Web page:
Toxic masculinity affects more than just sports, Choir Director Andrew Toniolo explained. South’s choir has always had a smaller number of boys. Toniolo said that boys do not typically pursue artistic passions because the societal standards of a boy do not line up with singing in a choir room. He added that while we cannot force change, activities such as choir might be a possible answer.

“[Choir members] find things in one another through their work together that remind them of themselves,” Toniolo said. “Deep bonds between people are forged from these shared experiences. Things like skin color, gender, [sexual] orientation, and religion become non-issues when determining someone’s value in a group.”

While masculinity can be toxic, Toniolo believes that the non-toxic side can be a good thing to embrace. However, it becomes harmful when it is used to harm others. He explained that it is important to embrace yourself, masculine or not.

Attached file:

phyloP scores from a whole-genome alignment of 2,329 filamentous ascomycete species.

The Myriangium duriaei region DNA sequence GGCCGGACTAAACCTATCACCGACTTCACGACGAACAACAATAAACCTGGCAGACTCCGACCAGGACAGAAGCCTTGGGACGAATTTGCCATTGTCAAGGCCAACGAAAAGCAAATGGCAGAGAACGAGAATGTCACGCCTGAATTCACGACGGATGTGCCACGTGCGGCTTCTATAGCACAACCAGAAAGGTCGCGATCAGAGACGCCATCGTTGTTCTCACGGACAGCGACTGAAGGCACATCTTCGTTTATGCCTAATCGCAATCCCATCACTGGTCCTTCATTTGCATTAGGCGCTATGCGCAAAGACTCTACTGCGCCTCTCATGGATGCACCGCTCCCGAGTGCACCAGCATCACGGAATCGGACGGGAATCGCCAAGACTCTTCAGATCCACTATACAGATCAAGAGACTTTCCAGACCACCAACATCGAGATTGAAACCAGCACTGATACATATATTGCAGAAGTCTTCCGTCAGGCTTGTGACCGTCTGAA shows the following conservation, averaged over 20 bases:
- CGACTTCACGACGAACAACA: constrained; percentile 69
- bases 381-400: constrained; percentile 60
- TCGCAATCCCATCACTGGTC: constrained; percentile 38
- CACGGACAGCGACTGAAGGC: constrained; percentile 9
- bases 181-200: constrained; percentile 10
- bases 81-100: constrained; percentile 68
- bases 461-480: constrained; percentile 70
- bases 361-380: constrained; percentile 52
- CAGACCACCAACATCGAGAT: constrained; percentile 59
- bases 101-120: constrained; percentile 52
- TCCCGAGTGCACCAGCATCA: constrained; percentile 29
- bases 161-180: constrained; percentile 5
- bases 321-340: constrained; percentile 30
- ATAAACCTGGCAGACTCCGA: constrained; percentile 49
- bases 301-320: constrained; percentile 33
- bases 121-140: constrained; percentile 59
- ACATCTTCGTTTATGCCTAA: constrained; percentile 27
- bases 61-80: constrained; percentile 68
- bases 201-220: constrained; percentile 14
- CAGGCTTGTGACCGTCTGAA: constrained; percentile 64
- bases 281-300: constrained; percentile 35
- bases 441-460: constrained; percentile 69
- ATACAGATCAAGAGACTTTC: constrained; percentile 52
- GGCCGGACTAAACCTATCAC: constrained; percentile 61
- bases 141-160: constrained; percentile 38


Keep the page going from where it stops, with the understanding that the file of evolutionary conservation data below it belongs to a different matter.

“I don’t think being masculine is a bad thing,” Toniolo explained. “I think some people like being masculine — it’s a good thing for them, and I think we need masculinity in our society.  But how one uses their masculine attributes is crucial. Being a good person to yourself and to others, masculine or not, is the important thing.”

Matt Bertke, co-sponsor of Sexuality and Gender Alliance (SAGA) explained that no community is exempt from toxic masculinity, including the LGBTQ community. However, SAGA has made an effort to include more members of the LGBTQ community instead of primarily men by changing their name from Gay Straight Alliance, to  the more inclusive name SAGA, which is inclusive to all members of the community.

“‘Gay’ is not the only part of our identity,” Bertke said. “Gay men make up a small part of the LGBTQ community and we wanted to be more inclusive of all, not just the men.”

Bertke explained that everyone at South deserves the same respect, regardless of our masculinity, femininity, or sexuality. If people show more humanity to everyone the world will be a better place, he remarked.